British citizens will come within the personal scope of the EU rules on deportation and expulsion. These are contained in Directive 2008/115, known as the ‘Returns Directive’. This directive provides EU countries with common standards and procedures for returning non-EU nationals (such as British citizens) staying illegally on their territories, with certain exceptions. Any British citizen who stays irregularly in an EU Member State will come within the presumption of the directive that a deportation procedure should be commenced immediately by the relevant Member State. The British citizen will be entitled to certain protections, for instance there is a maximum limit on pre-deportation detention of 18 months and there are procedural guarantees which apply. The Directive requires Member States to allow a person subject to a deportation order to leave voluntarily (with some exceptions) but the period for departure is short – between seven and 30 days.

Re-entry bans

The same directive which regulates deportation also deals with re-entry bans. This is where someone who has been subject to a deportation procedure wishes to go back into the EU (including to another Member State). According to the Directive, an entry ban may be given together with a deportation decision. However, an entry ban must be made when no period of voluntary departure is granted or when the illegally staying non-EU national (i.e. the British citizen) has not complied with the return decision. The duration of the entry ban must be set on a case-by-case basis, taking into consideration the particular circumstances of the person concerned. In principle, the duration may not be longer than five years, unless the person poses a threat to public/national security. EU countries may choose to withdraw or suspend an entry ban for particular reasons.


British citizens will become eligible to apply for asylum in EU Member States. The grounds for seeking asylum are set out in Directive 2011/95. A person must have a well-founded fear of persecution in their state of nationality based on race, religion, nationality, membership of a particular social group or political opinion. Alternatively, the person can seek international protection on the basis that he or she would be liable to the death penalty or execution, torture, inhuman or degrading treatment or punishment or that there is a serious and individual threat to the person’s (a civilian) life or person by reason of indiscriminate violence in situations of inter­ national or internal armed conflict. The procedures for applying for asylum are contained in Directive 2013/32. There are also rules on how to treat asylum seekers as regards welfare and detention, and on which Member State is responsible for considering each application. These rules are all currently subject to proposals for substantive change. It is possible that the EU as a whole, or at least individual Member States, will regard the UK as a ‘safe country of origin’ and fast-track any asylum claims which UK citizens may make with an assumption that they should be rejected.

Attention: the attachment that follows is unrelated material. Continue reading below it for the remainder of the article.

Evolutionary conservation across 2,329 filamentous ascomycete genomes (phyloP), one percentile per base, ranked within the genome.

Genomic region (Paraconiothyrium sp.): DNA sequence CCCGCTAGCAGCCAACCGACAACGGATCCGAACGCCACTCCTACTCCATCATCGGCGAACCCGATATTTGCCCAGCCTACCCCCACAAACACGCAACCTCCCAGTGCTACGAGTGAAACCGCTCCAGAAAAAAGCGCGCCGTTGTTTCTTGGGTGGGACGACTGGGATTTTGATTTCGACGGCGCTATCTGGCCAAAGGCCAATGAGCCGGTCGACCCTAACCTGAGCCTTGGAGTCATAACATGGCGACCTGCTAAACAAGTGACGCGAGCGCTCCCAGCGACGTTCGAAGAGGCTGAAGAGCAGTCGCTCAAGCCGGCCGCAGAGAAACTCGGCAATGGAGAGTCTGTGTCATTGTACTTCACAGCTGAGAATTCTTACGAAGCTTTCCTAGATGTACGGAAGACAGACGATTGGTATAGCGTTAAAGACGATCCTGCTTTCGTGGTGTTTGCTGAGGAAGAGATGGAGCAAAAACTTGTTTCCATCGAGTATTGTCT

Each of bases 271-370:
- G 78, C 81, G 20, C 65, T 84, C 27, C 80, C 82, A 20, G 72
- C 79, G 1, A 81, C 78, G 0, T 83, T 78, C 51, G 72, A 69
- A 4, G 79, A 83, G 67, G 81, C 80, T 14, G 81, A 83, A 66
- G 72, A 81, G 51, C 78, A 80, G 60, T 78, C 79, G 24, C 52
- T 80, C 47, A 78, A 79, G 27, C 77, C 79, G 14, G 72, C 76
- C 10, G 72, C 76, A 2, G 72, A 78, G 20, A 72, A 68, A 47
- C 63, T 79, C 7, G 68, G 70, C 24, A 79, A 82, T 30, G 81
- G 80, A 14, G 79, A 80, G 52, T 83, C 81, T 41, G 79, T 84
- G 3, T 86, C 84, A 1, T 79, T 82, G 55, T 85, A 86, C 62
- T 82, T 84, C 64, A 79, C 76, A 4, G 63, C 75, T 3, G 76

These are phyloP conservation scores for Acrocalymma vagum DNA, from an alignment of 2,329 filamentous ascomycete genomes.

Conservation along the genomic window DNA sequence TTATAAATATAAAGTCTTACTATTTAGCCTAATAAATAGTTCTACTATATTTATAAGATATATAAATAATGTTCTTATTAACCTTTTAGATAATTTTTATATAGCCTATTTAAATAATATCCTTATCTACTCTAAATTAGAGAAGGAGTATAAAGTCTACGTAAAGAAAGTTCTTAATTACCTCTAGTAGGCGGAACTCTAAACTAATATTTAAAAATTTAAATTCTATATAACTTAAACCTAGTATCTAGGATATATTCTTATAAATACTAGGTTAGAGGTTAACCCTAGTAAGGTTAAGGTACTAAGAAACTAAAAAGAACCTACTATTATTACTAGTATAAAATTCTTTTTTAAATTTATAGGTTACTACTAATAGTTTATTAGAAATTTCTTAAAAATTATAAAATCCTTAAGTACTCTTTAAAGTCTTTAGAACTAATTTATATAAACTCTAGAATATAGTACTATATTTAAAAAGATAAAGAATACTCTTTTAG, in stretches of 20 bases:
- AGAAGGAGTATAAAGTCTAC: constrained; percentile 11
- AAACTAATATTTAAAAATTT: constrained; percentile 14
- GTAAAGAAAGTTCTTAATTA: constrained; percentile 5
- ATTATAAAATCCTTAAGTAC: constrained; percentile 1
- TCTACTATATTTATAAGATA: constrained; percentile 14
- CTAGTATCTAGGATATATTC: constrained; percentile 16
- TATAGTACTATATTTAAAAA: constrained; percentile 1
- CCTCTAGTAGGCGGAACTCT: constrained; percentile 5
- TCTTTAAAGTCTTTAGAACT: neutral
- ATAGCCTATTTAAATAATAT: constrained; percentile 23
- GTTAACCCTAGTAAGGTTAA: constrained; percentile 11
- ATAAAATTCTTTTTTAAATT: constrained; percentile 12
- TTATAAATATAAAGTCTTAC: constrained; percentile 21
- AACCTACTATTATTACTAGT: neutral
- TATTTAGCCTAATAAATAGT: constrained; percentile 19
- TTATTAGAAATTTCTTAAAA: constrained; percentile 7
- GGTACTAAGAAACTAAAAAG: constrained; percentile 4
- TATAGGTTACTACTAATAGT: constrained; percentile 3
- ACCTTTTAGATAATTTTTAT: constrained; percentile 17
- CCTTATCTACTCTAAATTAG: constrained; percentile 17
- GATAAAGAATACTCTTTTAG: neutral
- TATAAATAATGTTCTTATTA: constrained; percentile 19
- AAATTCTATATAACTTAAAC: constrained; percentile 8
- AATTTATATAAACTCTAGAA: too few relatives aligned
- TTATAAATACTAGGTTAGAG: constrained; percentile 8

The EU maintains a number of large databases containing the personal details of third country nationals. EU citizens are excluded from these databases. Law enforcement agencies in all Member States have access to these databases. These databases include the Schengen Information System which includes information on third country nationals who should be refused admission to the EU. The EURODAC database includes fingerprints of all people who have applied for asylum in the EU. The Visa Information System contains extensive personal data on all third country nationals who apply for visas. British citizens are unlikely to have to obtain visas to enter the EU. As noted above, the EU plans also to establish an entry-exit system and travel authorisation system.


If the UK Government and the EU institutions agree to a form of BREXIT which results in British citizens enjoying no privileged treatment regarding access to the territory and labour market of the EU, these are the rules which will apply.

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ILPA is the Immigration Law Practitioners Association, a membership organisation established in 1984 by a group of leading immigration law practitioners to promote and improve the advising and representation of immigrants, provide information to members and others on domestic and European immigration, asylum and nationality law and secure a non-racist, non-sexist, just and equitable system of immigration refugee and nationality law practice.